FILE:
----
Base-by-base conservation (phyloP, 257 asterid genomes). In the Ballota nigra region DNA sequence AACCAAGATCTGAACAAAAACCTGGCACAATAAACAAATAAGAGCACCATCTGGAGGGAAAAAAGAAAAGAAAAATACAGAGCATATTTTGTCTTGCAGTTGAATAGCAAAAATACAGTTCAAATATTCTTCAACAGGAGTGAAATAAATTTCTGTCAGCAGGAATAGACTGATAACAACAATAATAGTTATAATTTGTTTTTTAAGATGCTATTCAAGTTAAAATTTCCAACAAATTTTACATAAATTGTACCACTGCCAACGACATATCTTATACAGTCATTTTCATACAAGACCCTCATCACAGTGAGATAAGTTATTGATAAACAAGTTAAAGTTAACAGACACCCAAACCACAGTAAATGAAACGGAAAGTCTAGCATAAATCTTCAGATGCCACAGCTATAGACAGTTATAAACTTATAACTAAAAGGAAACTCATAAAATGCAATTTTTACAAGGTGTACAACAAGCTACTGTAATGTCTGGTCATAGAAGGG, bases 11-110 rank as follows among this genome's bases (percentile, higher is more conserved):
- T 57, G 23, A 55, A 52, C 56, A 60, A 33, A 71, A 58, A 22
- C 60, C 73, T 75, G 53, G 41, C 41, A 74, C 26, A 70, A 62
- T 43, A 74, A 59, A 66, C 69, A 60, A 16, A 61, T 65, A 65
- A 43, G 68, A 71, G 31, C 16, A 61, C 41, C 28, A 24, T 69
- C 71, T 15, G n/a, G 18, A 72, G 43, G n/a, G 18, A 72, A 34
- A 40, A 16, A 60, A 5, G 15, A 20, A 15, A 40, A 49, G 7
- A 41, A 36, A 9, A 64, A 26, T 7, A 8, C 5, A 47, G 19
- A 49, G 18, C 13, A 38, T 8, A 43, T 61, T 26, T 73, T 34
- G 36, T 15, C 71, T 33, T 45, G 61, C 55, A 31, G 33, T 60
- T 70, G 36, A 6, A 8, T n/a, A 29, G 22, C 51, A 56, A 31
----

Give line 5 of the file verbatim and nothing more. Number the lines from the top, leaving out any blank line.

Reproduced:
- A 43, G 68, A 71, G 31, C 16, A 61, C 41, C 28, A 24, T 69